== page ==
The Bill will amend the Credit Institutions (Stabilisation) Act 2010 to include the European Union as a facility lender and make provision on certain loan agreements entered into by the State with the European Union. The European Union has shown some solidarity this time, which is shocking. Others have mentioned the social contract with the EU. When we had the bank crash and the so-called bailout - I referred to it as a clean-out and I voted against it because we were charged up to 6% interest on money when we could get it from the European Central Bank, ECB, for less than 3%, and that was expensive enough - where was the solidarity? It was nowhere to be seen.
Ireland has approximately 250,000 small and medium enterprises, SMEs. The Leas-Cheann Comhairle would know them from Gaillimh and ar fud na tíre. They play a significant role in Ireland's non-financial business economy and employ approximately 70% of the workforce here at 885,000 people. Many of these small businesses got their start from the credit unions. Banks did not have faith in them when they had their dream and they had the initiative to set up small businesses and self-employed people took the plunge from a permanent job. We need these innovators and leaders and we need to support them. In the vast majority of cases, it was a credit union that launched them and had confidence in them. The people in the credit unions knew the families and their good healthy relationship with the credit unions. These businesses and their employees are being let down by the Government in two very serious ways. The first is in the context of the €2 billion credit guarantee loan scheme for businesses administered by the pillar banks, namely, AIB, Bank of Ireland and Ulster Bank. This scheme is failing the people badly. It is not functioning. The money was meant to be available to SMEs but it is not. The way the business liquidity scheme is being operated and administered means that thousands of small businesses will be forced to close due to a lack of cash flow. The cost of this will be the loss of tens of thousands of jobs. Credit unions offer the space and viable liquidity and supports when businesses such as those to which I refer need it most.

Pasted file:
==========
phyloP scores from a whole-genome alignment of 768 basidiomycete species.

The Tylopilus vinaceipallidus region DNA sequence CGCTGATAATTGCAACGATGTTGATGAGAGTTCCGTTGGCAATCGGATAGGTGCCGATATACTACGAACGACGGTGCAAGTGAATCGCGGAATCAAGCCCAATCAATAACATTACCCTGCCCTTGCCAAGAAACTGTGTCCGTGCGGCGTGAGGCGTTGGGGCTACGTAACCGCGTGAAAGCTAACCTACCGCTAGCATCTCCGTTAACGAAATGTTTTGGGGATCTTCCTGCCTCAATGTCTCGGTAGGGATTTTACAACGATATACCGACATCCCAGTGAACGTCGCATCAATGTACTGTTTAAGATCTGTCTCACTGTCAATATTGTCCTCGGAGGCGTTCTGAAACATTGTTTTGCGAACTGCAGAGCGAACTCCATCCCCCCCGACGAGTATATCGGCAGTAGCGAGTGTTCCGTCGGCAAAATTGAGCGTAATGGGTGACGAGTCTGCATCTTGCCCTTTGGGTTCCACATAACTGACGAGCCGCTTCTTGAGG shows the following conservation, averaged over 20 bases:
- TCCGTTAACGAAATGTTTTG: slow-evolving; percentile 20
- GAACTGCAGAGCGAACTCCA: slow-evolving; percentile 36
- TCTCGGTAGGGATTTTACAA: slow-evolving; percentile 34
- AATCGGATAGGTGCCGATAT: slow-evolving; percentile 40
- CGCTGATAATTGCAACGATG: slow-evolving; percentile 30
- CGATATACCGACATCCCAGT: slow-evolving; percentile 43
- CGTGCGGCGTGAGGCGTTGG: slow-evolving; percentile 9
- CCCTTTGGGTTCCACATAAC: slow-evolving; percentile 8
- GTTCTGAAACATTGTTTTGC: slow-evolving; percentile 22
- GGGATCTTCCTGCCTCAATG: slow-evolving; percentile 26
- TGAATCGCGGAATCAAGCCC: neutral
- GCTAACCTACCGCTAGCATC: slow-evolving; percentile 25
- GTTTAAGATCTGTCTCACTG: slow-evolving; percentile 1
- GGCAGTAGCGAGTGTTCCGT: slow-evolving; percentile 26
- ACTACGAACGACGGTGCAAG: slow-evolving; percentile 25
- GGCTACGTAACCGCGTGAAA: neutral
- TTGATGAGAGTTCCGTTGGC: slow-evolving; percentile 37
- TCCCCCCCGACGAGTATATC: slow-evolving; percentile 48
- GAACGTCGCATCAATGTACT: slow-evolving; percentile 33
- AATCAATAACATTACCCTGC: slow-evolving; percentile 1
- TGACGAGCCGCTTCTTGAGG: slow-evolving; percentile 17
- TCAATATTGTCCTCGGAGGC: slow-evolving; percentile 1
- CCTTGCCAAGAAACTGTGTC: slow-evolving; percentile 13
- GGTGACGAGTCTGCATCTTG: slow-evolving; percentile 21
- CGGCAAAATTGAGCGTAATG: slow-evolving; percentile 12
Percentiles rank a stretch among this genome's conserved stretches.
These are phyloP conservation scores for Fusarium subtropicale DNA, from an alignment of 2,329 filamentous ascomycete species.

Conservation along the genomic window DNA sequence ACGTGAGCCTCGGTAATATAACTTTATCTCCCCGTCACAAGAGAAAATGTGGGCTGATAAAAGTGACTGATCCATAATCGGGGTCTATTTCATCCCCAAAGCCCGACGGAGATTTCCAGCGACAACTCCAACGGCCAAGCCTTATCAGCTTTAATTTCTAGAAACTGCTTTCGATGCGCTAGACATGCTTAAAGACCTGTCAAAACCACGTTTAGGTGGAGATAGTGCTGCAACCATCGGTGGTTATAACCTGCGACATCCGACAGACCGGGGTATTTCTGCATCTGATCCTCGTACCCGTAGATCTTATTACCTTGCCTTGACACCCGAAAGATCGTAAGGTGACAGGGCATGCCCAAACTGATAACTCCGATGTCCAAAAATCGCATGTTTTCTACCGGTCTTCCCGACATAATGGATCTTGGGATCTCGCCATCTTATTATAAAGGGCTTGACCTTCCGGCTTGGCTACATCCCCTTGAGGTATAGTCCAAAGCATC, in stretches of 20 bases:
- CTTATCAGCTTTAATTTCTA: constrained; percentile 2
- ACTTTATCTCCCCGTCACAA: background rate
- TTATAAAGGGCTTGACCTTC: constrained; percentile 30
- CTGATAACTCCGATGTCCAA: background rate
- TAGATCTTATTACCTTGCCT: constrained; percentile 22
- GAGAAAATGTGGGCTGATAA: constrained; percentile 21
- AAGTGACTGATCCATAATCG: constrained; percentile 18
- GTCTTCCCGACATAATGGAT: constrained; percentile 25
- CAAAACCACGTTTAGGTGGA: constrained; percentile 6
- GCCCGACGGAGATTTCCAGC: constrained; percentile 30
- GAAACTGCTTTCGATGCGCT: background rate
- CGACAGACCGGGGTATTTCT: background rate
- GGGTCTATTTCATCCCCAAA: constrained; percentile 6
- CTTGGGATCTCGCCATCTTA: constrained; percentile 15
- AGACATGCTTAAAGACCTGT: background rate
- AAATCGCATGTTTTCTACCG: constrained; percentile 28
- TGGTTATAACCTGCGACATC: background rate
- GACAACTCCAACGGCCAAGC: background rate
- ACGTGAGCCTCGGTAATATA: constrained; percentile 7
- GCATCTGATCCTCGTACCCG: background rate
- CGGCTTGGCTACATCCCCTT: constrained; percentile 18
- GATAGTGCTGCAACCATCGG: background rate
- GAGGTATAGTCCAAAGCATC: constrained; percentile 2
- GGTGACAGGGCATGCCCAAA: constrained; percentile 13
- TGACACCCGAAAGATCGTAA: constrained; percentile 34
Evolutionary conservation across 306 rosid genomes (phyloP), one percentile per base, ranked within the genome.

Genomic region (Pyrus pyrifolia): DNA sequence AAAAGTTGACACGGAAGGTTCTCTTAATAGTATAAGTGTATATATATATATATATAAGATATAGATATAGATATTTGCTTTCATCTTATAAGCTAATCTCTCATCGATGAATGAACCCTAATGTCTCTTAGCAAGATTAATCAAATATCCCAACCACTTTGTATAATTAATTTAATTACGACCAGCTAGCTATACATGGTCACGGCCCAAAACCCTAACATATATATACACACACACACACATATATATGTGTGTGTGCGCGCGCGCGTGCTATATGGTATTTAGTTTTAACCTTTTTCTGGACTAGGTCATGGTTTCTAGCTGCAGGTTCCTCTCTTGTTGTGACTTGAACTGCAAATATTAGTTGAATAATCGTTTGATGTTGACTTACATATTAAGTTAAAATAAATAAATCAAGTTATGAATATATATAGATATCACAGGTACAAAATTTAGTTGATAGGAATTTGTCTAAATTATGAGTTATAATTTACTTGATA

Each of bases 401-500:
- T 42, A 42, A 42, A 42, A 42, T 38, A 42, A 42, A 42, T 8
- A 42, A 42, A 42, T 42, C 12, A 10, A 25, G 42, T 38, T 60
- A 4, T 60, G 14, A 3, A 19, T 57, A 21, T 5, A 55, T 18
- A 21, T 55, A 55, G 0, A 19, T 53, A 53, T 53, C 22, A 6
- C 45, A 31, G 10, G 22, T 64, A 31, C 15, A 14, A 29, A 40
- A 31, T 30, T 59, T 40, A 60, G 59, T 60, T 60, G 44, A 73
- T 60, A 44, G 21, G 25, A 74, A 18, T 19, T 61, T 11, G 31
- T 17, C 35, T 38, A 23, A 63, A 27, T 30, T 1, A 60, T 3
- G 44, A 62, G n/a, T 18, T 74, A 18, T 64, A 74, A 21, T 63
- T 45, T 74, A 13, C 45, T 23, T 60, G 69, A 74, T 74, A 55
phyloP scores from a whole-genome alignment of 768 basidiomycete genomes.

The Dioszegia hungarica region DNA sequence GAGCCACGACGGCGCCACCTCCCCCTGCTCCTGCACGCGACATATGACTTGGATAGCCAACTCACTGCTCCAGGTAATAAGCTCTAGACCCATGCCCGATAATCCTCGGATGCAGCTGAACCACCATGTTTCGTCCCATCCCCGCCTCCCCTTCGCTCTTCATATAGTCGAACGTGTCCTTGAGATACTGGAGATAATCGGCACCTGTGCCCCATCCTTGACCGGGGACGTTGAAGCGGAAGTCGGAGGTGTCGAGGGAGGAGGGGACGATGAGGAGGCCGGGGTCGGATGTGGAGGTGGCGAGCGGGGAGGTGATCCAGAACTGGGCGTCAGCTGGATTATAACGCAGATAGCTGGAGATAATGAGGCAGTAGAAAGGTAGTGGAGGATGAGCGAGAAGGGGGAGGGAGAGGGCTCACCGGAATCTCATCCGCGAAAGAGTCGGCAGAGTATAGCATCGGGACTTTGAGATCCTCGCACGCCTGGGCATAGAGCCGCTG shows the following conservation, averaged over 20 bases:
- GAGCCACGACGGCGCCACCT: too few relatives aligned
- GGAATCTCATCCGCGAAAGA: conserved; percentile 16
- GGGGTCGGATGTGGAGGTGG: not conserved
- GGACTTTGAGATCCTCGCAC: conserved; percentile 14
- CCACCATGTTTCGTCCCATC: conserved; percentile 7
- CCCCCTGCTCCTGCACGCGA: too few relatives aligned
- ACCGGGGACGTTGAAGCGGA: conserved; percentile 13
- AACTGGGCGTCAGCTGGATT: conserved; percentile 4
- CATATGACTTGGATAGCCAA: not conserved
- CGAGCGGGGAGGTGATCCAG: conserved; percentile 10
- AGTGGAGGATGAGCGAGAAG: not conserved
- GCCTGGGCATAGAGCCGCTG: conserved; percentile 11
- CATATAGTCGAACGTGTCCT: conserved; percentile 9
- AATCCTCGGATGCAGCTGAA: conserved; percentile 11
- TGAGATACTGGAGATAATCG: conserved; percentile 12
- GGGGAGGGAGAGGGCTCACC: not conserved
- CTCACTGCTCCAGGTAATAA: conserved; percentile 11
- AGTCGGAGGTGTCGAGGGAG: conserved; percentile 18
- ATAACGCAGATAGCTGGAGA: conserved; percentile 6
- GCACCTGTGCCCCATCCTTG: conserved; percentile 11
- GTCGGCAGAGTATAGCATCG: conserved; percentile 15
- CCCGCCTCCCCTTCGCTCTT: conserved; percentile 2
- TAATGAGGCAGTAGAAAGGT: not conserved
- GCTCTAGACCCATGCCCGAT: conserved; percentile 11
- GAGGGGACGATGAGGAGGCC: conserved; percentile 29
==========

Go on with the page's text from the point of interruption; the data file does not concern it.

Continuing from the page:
Many of these companies are finding it difficult to collect this year's accounts because of Covid and people's loss of confidence. They are struggling. These small businesses have great relationships with people and they always pay, but it is proving difficult right now.
Disgracefully, only 3% of the €65 million available under the scheme has been approved for businesses. What is wrong? This is shocking. The Minister of State will take up this matter because he is a practical man, supports credit unions and small businesses and has an accountancy background. I have worked with him on many issues. For all intents and purposes, the banks are closed where supporting business is concerned. Other countries have drawn down copious amounts of the overall fund, and rightly so. I do not have the percentages with me, but we are entitled to our share.
The scheme must be overhauled and simplified and the banks' influence over the process must be removed or reduced. The scheme should be widened to cover all SMEs. I see a role for credit unions in this regard. For the past ten yeas or more, a jaundiced eye has been cast towards credit unions by the Central Bank and the pillar banks. When former Deputy Michael Noonan was Minister, he tried to squeeze the lifeblood out of credit unions - I heard him in the corners - and diminish their ability. There was jealousy of credit unions. Yes, one or two made big mistakes. Clonmel Credit Union was almost forced to take one over in Charleville, County Limerick. Thank God, that did not happen. There were problems in a few places, but nothing like the problems in the banks. The credit unions are all local and driven by voluntary boards.